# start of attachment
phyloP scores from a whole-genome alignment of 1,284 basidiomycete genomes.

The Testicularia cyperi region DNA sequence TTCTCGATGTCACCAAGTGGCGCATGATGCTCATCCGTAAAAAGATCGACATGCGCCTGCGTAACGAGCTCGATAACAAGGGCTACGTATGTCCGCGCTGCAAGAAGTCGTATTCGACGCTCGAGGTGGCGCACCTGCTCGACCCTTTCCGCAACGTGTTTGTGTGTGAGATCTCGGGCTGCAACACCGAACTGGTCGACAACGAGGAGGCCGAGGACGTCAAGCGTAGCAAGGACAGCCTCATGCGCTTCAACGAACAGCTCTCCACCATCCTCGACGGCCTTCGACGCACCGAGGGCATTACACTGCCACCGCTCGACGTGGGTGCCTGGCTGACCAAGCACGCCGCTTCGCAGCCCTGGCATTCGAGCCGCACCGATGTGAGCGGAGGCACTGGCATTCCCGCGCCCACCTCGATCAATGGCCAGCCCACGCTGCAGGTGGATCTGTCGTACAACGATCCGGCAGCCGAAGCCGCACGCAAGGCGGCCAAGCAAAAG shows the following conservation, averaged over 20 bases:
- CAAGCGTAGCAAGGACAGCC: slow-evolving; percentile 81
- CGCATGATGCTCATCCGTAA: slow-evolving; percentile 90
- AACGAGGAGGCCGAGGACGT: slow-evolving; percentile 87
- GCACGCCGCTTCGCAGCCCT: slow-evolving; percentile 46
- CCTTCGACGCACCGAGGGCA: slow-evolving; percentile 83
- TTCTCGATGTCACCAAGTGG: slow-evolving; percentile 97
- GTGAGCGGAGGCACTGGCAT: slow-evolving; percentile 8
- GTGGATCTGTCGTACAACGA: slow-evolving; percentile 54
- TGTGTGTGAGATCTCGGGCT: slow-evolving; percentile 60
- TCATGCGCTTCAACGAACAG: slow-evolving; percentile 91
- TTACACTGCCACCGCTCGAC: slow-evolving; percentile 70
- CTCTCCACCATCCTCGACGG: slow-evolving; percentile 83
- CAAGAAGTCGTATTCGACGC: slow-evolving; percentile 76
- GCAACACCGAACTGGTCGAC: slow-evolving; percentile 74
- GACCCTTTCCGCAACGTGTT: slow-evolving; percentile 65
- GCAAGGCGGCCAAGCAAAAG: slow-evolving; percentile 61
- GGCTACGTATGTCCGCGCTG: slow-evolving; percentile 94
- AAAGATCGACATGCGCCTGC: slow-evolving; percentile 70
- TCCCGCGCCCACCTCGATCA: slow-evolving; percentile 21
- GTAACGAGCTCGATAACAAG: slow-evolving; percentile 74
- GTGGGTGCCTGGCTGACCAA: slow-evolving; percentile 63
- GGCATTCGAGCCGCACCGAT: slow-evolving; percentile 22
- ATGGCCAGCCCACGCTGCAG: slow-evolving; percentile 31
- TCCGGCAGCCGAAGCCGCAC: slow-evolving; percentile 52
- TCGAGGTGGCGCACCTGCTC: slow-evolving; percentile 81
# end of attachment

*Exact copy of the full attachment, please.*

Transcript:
phyloP scores from a whole-genome alignment of 1,284 basidiomycete genomes.

The Testicularia cyperi region DNA sequence TTCTCGATGTCACCAAGTGGCGCATGATGCTCATCCGTAAAAAGATCGACATGCGCCTGCGTAACGAGCTCGATAACAAGGGCTACGTATGTCCGCGCTGCAAGAAGTCGTATTCGACGCTCGAGGTGGCGCACCTGCTCGACCCTTTCCGCAACGTGTTTGTGTGTGAGATCTCGGGCTGCAACACCGAACTGGTCGACAACGAGGAGGCCGAGGACGTCAAGCGTAGCAAGGACAGCCTCATGCGCTTCAACGAACAGCTCTCCACCATCCTCGACGGCCTTCGACGCACCGAGGGCATTACACTGCCACCGCTCGACGTGGGTGCCTGGCTGACCAAGCACGCCGCTTCGCAGCCCTGGCATTCGAGCCGCACCGATGTGAGCGGAGGCACTGGCATTCCCGCGCCCACCTCGATCAATGGCCAGCCCACGCTGCAGGTGGATCTGTCGTACAACGATCCGGCAGCCGAAGCCGCACGCAAGGCGGCCAAGCAAAAG shows the following conservation, averaged over 20 bases:
- CAAGCGTAGCAAGGACAGCC: slow-evolving; percentile 81
- CGCATGATGCTCATCCGTAA: slow-evolving; percentile 90
- AACGAGGAGGCCGAGGACGT: slow-evolving; percentile 87
- GCACGCCGCTTCGCAGCCCT: slow-evolving; percentile 46
- CCTTCGACGCACCGAGGGCA: slow-evolving; percentile 83
- TTCTCGATGTCACCAAGTGG: slow-evolving; percentile 97
- GTGAGCGGAGGCACTGGCAT: slow-evolving; percentile 8
- GTGGATCTGTCGTACAACGA: slow-evolving; percentile 54
- TGTGTGTGAGATCTCGGGCT: slow-evolving; percentile 60
- TCATGCGCTTCAACGAACAG: slow-evolving; percentile 91
- TTACACTGCCACCGCTCGAC: slow-evolving; percentile 70
- CTCTCCACCATCCTCGACGG: slow-evolving; percentile 83
- CAAGAAGTCGTATTCGACGC: slow-evolving; percentile 76
- GCAACACCGAACTGGTCGAC: slow-evolving; percentile 74
- GACCCTTTCCGCAACGTGTT: slow-evolving; percentile 65
- GCAAGGCGGCCAAGCAAAAG: slow-evolving; percentile 61
- GGCTACGTATGTCCGCGCTG: slow-evolving; percentile 94
- AAAGATCGACATGCGCCTGC: slow-evolving; percentile 70
- TCCCGCGCCCACCTCGATCA: slow-evolving; percentile 21
- GTAACGAGCTCGATAACAAG: slow-evolving; percentile 74
- GTGGGTGCCTGGCTGACCAA: slow-evolving; percentile 63
- GGCATTCGAGCCGCACCGAT: slow-evolving; percentile 22
- ATGGCCAGCCCACGCTGCAG: slow-evolving; percentile 31
- TCCGGCAGCCGAAGCCGCAC: slow-evolving; percentile 52
- TCGAGGTGGCGCACCTGCTC: slow-evolving; percentile 81